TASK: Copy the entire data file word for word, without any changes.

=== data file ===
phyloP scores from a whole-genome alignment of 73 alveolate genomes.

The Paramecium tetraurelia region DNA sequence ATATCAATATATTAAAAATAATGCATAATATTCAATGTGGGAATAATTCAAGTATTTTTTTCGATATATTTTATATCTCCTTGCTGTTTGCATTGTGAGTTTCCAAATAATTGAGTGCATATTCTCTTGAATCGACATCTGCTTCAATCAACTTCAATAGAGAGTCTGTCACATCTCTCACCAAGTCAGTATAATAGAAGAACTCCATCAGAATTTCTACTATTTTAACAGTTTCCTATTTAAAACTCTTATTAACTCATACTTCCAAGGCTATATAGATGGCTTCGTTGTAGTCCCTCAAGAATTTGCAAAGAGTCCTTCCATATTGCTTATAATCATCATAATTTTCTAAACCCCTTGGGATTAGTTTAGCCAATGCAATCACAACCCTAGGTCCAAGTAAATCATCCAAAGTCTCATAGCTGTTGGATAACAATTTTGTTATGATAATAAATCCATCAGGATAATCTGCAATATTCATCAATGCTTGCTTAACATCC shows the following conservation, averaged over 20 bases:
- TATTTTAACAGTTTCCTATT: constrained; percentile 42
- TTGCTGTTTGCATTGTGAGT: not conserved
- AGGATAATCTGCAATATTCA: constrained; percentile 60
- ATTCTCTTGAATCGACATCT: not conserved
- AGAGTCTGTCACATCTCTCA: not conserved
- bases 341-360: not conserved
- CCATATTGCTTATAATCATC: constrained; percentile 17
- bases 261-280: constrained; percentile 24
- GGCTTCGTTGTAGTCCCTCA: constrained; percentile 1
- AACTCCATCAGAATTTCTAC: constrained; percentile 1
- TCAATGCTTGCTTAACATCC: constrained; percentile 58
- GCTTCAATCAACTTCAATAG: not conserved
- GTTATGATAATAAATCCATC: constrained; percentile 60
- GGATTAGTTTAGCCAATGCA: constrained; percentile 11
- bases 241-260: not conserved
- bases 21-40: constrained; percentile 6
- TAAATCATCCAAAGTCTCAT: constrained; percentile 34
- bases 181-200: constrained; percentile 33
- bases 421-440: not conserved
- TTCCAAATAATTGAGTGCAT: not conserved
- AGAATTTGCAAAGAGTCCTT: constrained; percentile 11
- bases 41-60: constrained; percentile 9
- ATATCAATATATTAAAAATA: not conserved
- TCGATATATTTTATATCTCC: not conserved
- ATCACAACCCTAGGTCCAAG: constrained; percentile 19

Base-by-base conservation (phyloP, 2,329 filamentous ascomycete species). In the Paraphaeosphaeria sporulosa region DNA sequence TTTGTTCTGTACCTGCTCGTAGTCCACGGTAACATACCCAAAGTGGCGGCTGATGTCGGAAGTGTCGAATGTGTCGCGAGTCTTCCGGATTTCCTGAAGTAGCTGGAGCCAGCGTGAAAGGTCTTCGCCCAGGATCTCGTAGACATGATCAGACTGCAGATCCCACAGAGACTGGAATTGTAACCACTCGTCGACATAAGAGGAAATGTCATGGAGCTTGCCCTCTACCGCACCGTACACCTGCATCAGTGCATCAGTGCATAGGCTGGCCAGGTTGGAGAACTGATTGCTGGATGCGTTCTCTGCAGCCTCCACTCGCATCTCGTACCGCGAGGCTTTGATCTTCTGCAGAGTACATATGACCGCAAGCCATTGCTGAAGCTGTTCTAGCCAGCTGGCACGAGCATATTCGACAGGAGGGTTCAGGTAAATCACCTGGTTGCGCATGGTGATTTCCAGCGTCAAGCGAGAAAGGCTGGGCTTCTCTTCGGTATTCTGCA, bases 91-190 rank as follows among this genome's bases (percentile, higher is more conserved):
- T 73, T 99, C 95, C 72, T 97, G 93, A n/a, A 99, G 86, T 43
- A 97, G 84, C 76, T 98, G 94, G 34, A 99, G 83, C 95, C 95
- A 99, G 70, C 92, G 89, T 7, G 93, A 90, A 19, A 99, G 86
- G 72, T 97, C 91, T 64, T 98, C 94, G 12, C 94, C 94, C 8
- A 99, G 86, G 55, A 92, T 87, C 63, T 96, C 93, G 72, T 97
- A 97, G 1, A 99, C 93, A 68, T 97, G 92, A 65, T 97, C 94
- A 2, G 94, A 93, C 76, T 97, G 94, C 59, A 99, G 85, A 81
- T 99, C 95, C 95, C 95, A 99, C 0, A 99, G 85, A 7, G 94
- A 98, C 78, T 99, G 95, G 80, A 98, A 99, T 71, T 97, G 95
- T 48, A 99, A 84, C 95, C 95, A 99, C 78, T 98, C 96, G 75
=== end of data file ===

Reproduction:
phyloP scores from a whole-genome alignment of 73 alveolate genomes.

The Paramecium tetraurelia region DNA sequence ATATCAATATATTAAAAATAATGCATAATATTCAATGTGGGAATAATTCAAGTATTTTTTTCGATATATTTTATATCTCCTTGCTGTTTGCATTGTGAGTTTCCAAATAATTGAGTGCATATTCTCTTGAATCGACATCTGCTTCAATCAACTTCAATAGAGAGTCTGTCACATCTCTCACCAAGTCAGTATAATAGAAGAACTCCATCAGAATTTCTACTATTTTAACAGTTTCCTATTTAAAACTCTTATTAACTCATACTTCCAAGGCTATATAGATGGCTTCGTTGTAGTCCCTCAAGAATTTGCAAAGAGTCCTTCCATATTGCTTATAATCATCATAATTTTCTAAACCCCTTGGGATTAGTTTAGCCAATGCAATCACAACCCTAGGTCCAAGTAAATCATCCAAAGTCTCATAGCTGTTGGATAACAATTTTGTTATGATAATAAATCCATCAGGATAATCTGCAATATTCATCAATGCTTGCTTAACATCC shows the following conservation, averaged over 20 bases:
- TATTTTAACAGTTTCCTATT: constrained; percentile 42
- TTGCTGTTTGCATTGTGAGT: not conserved
- AGGATAATCTGCAATATTCA: constrained; percentile 60
- ATTCTCTTGAATCGACATCT: not conserved
- AGAGTCTGTCACATCTCTCA: not conserved
- bases 341-360: not conserved
- CCATATTGCTTATAATCATC: constrained; percentile 17
- bases 261-280: constrained; percentile 24
- GGCTTCGTTGTAGTCCCTCA: constrained; percentile 1
- AACTCCATCAGAATTTCTAC: constrained; percentile 1
- TCAATGCTTGCTTAACATCC: constrained; percentile 58
- GCTTCAATCAACTTCAATAG: not conserved
- GTTATGATAATAAATCCATC: constrained; percentile 60
- GGATTAGTTTAGCCAATGCA: constrained; percentile 11
- bases 241-260: not conserved
- bases 21-40: constrained; percentile 6
- TAAATCATCCAAAGTCTCAT: constrained; percentile 34
- bases 181-200: constrained; percentile 33
- bases 421-440: not conserved
- TTCCAAATAATTGAGTGCAT: not conserved
- AGAATTTGCAAAGAGTCCTT: constrained; percentile 11
- bases 41-60: constrained; percentile 9
- ATATCAATATATTAAAAATA: not conserved
- TCGATATATTTTATATCTCC: not conserved
- ATCACAACCCTAGGTCCAAG: constrained; percentile 19

Base-by-base conservation (phyloP, 2,329 filamentous ascomycete species). In the Paraphaeosphaeria sporulosa region DNA sequence TTTGTTCTGTACCTGCTCGTAGTCCACGGTAACATACCCAAAGTGGCGGCTGATGTCGGAAGTGTCGAATGTGTCGCGAGTCTTCCGGATTTCCTGAAGTAGCTGGAGCCAGCGTGAAAGGTCTTCGCCCAGGATCTCGTAGACATGATCAGACTGCAGATCCCACAGAGACTGGAATTGTAACCACTCGTCGACATAAGAGGAAATGTCATGGAGCTTGCCCTCTACCGCACCGTACACCTGCATCAGTGCATCAGTGCATAGGCTGGCCAGGTTGGAGAACTGATTGCTGGATGCGTTCTCTGCAGCCTCCACTCGCATCTCGTACCGCGAGGCTTTGATCTTCTGCAGAGTACATATGACCGCAAGCCATTGCTGAAGCTGTTCTAGCCAGCTGGCACGAGCATATTCGACAGGAGGGTTCAGGTAAATCACCTGGTTGCGCATGGTGATTTCCAGCGTCAAGCGAGAAAGGCTGGGCTTCTCTTCGGTATTCTGCA, bases 91-190 rank as follows among this genome's bases (percentile, higher is more conserved):
- T 73, T 99, C 95, C 72, T 97, G 93, A n/a, A 99, G 86, T 43
- A 97, G 84, C 76, T 98, G 94, G 34, A 99, G 83, C 95, C 95
- A 99, G 70, C 92, G 89, T 7, G 93, A 90, A 19, A 99, G 86
- G 72, T 97, C 91, T 64, T 98, C 94, G 12, C 94, C 94, C 8
- A 99, G 86, G 55, A 92, T 87, C 63, T 96, C 93, G 72, T 97
- A 97, G 1, A 99, C 93, A 68, T 97, G 92, A 65, T 97, C 94
- A 2, G 94, A 93, C 76, T 97, G 94, C 59, A 99, G 85, A 81
- T 99, C 95, C 95, C 95, A 99, C 0, A 99, G 85, A 7, G 94
- A 98, C 78, T 99, G 95, G 80, A 98, A 99, T 71, T 97, G 95
- T 48, A 99, A 84, C 95, C 95, A 99, C 78, T 98, C 96, G 75